Dietrich Bonhoeffer was born in Breslau on February 4, 1906, the sixth child of Karl and Paula Bonhoeffer. His father was a prominent professor of psychiatry and neurology; his mother was one of the few women of her generation to obtain a university degree.
Paula Bonhoeffer chose to educate her children in their early years at home, observing that “Germans have their backbones broken twice in life: first in the schools, secondly in the military.” 1 Her emphasis on a strong moral and intellectual character was shared throughout the Bonhoeffer family. This became evident in the tragic aftermath of the failed attempt to kill Adolf Hitler, when four members of the immediate family were executed: two sons (Dietrich and Klaus) and two sons-in-law (Hans von Dohnanyi and Rüdiger Schleicher).
From the beginning, Bonhoeffer’s interests took him beyond the traditional realm of German academia, and his intellect and theological achievements won him early renown. He completed his studies in Tübingen and Berlin with a 1927 dissertation, Sanctorum Communio under Reinhold Seeberg. In 1928, he served as vicar in the German parish in Barcelona; in 1930, he completed his theological exams and studied at Union Seminary in New York. He also became active in the fledgling ecumenical movement, making international contacts that would prove crucial to his work in the resistance. In 1931, Bonhoeffer began teaching at the theological faculty in Berlin.
With Hitler’s ascent to power at the end of January 1933, Bonhoeffer’s church entered the most difficult phase in its history. Since its inception, the German Evangelical Church (the main Protestant church in Germany) had been shaped by nationalism and obedience to state authority. Influenced by these traditions, and relieved that a strong new leader had emerged from the chaos of the Weimar years, many Protestants welcomed the rise of Nazism.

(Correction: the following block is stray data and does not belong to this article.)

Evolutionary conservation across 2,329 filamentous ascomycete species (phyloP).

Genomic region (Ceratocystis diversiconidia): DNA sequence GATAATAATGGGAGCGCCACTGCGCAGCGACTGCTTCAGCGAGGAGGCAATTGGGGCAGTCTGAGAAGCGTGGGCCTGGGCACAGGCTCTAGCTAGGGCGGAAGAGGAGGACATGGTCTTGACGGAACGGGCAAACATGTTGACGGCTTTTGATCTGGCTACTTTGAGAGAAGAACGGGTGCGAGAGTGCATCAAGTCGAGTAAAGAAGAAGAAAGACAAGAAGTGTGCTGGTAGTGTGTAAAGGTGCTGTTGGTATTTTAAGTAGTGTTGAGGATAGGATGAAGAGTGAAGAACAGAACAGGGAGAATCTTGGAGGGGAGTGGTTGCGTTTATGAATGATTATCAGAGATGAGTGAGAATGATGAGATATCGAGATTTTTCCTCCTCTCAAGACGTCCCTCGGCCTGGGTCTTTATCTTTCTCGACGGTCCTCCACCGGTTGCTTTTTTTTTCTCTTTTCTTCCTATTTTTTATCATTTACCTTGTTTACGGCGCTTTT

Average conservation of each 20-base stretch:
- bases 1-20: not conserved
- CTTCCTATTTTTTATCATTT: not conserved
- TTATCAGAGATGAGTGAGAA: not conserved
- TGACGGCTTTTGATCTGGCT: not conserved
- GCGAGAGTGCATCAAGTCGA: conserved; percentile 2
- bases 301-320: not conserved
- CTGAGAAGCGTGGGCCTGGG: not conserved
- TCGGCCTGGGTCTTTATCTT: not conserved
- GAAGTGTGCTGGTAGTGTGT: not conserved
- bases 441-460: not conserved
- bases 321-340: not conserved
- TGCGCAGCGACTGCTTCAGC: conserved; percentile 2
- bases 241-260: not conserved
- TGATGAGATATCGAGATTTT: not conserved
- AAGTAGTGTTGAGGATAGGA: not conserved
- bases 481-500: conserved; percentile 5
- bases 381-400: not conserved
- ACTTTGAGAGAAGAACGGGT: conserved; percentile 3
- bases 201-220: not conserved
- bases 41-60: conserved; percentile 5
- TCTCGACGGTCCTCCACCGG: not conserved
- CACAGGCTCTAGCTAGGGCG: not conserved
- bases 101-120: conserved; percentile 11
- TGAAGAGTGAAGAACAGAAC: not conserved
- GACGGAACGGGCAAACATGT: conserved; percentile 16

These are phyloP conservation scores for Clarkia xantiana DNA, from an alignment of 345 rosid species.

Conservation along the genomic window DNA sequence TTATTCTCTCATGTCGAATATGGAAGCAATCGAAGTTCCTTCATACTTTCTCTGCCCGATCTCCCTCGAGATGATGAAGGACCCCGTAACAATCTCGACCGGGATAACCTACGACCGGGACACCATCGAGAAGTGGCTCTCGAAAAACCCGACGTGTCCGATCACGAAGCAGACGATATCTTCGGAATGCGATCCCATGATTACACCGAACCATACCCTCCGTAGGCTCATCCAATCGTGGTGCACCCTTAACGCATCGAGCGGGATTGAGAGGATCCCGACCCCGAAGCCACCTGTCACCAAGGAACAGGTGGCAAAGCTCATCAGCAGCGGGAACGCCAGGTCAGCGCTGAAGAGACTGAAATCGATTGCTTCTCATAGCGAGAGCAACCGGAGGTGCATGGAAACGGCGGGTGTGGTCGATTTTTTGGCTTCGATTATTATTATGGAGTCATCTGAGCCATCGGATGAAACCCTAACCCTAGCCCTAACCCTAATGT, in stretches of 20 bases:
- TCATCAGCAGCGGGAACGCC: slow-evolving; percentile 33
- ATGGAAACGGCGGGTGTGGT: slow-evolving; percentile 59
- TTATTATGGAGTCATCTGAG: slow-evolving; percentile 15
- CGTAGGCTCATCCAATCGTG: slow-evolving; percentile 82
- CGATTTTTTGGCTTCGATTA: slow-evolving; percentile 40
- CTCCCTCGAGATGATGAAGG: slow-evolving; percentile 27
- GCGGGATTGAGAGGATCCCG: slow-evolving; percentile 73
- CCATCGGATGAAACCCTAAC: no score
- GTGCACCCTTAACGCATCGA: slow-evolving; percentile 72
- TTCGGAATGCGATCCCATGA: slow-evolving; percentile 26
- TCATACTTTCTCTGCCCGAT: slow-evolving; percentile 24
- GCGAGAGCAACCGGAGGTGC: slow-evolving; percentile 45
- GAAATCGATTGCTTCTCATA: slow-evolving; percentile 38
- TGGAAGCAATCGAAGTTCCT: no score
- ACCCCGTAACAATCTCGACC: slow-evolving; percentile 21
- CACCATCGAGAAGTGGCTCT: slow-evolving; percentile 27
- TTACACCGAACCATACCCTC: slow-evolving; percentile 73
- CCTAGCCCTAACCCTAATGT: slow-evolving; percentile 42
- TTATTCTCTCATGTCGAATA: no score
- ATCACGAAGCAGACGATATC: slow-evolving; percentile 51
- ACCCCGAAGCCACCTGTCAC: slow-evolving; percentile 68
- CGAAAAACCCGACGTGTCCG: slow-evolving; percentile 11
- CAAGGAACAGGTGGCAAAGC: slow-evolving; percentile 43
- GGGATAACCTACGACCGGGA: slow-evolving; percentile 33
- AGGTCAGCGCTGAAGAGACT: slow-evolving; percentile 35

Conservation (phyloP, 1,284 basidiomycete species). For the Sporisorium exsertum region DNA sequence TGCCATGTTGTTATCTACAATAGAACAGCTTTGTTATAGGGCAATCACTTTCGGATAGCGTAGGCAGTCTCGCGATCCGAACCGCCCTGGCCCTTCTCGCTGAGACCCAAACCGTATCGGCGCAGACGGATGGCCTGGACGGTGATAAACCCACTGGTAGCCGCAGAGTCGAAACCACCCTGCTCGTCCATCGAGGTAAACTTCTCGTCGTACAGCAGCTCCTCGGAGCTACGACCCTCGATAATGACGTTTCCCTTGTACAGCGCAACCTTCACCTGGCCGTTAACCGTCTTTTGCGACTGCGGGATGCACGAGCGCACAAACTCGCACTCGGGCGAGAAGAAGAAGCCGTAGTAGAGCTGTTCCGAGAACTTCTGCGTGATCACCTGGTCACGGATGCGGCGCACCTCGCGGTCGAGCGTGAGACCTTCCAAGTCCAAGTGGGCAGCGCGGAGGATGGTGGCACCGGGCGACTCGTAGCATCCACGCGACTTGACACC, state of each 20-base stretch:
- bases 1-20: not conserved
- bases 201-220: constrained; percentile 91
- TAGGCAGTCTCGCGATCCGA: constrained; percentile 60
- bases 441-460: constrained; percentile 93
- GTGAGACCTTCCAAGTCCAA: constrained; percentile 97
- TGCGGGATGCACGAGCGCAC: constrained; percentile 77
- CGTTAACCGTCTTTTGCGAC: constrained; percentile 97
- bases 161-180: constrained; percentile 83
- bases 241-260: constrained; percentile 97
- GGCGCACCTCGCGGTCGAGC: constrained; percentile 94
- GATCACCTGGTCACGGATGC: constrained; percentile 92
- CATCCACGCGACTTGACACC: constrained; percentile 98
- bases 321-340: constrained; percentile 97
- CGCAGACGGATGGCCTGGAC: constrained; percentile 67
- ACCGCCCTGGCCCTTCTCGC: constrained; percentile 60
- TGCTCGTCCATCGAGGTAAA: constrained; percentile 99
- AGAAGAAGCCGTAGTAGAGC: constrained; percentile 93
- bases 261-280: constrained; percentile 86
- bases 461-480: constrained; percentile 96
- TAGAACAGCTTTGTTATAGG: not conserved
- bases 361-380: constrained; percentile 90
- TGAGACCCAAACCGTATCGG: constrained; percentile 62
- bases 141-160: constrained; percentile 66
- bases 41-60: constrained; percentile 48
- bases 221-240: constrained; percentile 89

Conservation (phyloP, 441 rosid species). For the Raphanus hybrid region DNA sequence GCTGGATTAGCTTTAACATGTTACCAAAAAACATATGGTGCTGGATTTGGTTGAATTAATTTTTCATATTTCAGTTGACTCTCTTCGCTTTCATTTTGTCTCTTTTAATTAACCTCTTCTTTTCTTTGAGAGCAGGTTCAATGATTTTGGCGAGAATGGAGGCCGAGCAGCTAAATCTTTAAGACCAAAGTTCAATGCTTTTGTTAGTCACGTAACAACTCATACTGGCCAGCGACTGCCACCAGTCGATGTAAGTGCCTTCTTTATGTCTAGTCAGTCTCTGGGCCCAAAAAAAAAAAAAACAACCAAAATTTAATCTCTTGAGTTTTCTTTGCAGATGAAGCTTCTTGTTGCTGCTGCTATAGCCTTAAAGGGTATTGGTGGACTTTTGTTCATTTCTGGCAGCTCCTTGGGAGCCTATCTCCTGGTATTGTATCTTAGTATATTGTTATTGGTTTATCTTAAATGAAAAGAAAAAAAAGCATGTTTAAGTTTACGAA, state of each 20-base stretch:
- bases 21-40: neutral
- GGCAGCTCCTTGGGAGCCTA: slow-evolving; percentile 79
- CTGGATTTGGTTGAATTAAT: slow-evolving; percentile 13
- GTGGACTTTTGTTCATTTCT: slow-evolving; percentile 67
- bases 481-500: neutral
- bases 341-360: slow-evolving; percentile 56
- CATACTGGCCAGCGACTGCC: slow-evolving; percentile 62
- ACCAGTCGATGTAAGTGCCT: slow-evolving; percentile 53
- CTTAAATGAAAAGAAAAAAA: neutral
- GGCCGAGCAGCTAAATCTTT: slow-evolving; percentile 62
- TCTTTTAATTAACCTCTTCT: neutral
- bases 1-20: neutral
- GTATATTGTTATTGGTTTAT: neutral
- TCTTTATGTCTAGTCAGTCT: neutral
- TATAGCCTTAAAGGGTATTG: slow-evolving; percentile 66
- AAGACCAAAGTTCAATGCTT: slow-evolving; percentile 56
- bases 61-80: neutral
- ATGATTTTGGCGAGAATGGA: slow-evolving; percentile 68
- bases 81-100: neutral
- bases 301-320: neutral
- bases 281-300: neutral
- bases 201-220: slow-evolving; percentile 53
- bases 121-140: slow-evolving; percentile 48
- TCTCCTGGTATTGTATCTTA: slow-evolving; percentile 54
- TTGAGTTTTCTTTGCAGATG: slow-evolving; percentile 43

In particular, a group called the Deutsche Christen (“German Christians”) became the voice of Nazi ideology within the Evangelical Church, even advocating the removal of the Old Testament from the Bible. In the summer of 1933, citing the state Aryan laws that barred all “non-Aryans” from the civil service, the Deutsche Christen proposed a church “Aryan paragraph” to prevent “non-Aryans” from becoming ministers or religious teachers.
The ensuing controversy almost split the German Evangelical Church. Despite widespread anti-Semitism and enthusiasm for Nazism, most church leaders steadfastly supported the “Judenmission” — the evangelization, conversion and baptism of Jews. But the Deutsche Christen were already claiming that Jews, as a “separate race,” could not become members of an “Aryan” German church even through baptism — a clear repudiation of the validity of Gospel teachings.
Protestant opposition to the Aryan paragraph, then, was not based upon disagreement with Nazi racial policies, but upon an important element of Christian doctrine. Nonetheless, the issue led church leaders into a public debate about one of the most crucial aspects of Nazi ideology. In this initial battle to retain church independence, most church leaders avoided the deeper issue: that the civil rights of all German Jews had been attacked. Indeed, many who opposed the church Aryan paragraph otherwise supported the regime’s restrictions on German Jews.
Bonhoeffer bitterly opposed the Aryan paragraph, arguing that its ratification surrendered Christian precepts to political ideology. If “non-Aryans” were banned from the ministry, he argued, then their colleagues should resign in solidarity, even if this meant the establishment of a new church — a “confessing” church that would remain free of Nazi influence. This was a minority view; most German bishops wanted to avoid antagonizing the Nazi regime and to keep their regional churches together.
The strongest opponents of Nazi interference in the churches, including Dietrich Bonhoeffer, eventually did form the “Confessing Church.” But, while some Confessing Christians moved toward open resistance against the regime, more moderate Protestants (inside and outside the Confessing Church) made what they saw as necessary compromises. As the Nazi dictatorship tightened its hold, the Confessing Church itself became paralyzed.
1 Siegele-Wenschkewitz, Leonore, “Die Ehre der Frau, dem Manne zu dienen: Zum Frauenbild Dietrich Bonhoeffers” in Jost and Kuberg, eds., Wie Theologen Frauen sehen — von der Macht der Bilder. (Freiburg: Herder Verlag, 1993), 105.